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creates that flexibility and competition that become so important. the other thing is that the planning process on your new year,e runs in a good three years to four years out in the future, so the other thing we likelk about this is to say that is a regulation, a, we know what the regulation requires us to do, get less -- it gives us the lead time that we can face it in production cycles, and then finally that we have the flexibility to compete with each other to a published the objective. regs are -- when they are printed one stable, they serve a purpose. i do not want anything we say to be interpreted as anti- regulation. all that said, regulations do take two years to three years to produce, and the rate of innovation is faster than that, coherentwant nimble,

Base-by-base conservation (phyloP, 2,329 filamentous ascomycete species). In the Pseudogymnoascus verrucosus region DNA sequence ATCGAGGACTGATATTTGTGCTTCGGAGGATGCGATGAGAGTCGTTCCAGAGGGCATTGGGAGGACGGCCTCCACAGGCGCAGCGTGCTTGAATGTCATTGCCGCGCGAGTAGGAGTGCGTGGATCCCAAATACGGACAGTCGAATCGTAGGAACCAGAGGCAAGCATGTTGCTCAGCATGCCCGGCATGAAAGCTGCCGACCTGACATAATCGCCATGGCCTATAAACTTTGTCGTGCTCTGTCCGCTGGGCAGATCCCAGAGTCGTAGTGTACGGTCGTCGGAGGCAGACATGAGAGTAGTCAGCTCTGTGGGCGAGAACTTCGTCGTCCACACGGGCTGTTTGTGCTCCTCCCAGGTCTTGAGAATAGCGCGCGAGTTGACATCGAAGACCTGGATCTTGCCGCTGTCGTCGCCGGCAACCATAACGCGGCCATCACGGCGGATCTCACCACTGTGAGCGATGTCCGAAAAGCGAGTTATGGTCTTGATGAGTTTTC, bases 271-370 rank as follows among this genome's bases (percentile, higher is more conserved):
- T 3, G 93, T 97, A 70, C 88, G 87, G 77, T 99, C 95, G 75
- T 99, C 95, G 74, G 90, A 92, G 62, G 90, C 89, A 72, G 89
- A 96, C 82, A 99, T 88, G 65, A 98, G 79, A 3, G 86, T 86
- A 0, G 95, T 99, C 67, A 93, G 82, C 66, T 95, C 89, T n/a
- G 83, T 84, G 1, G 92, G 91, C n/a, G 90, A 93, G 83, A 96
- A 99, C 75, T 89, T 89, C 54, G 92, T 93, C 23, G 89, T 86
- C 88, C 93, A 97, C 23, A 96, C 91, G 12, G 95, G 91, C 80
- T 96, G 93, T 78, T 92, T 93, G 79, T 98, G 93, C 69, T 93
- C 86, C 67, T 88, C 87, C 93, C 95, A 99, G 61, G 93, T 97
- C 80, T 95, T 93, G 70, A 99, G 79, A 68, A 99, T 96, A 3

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policy, that makes sense, it does a to be guideline-based entities to be multi-sensor base. carriers, auto designers with the carriers to be together. > how long from start to finish until how long it was mandatory? >> by the time -- mike was around when it happened -- by the time they impose regulation, it was basically done on a marketplace. >> it was already accomplished before the relation -- >> but remember, the creation of the technology started years before, so there was a lot of learning that occurred before you got to that regulation and got to that standard. so you still need to anticipate that. there is one other factor, and that is we are no longer just a nationally-based industry. we are an international, global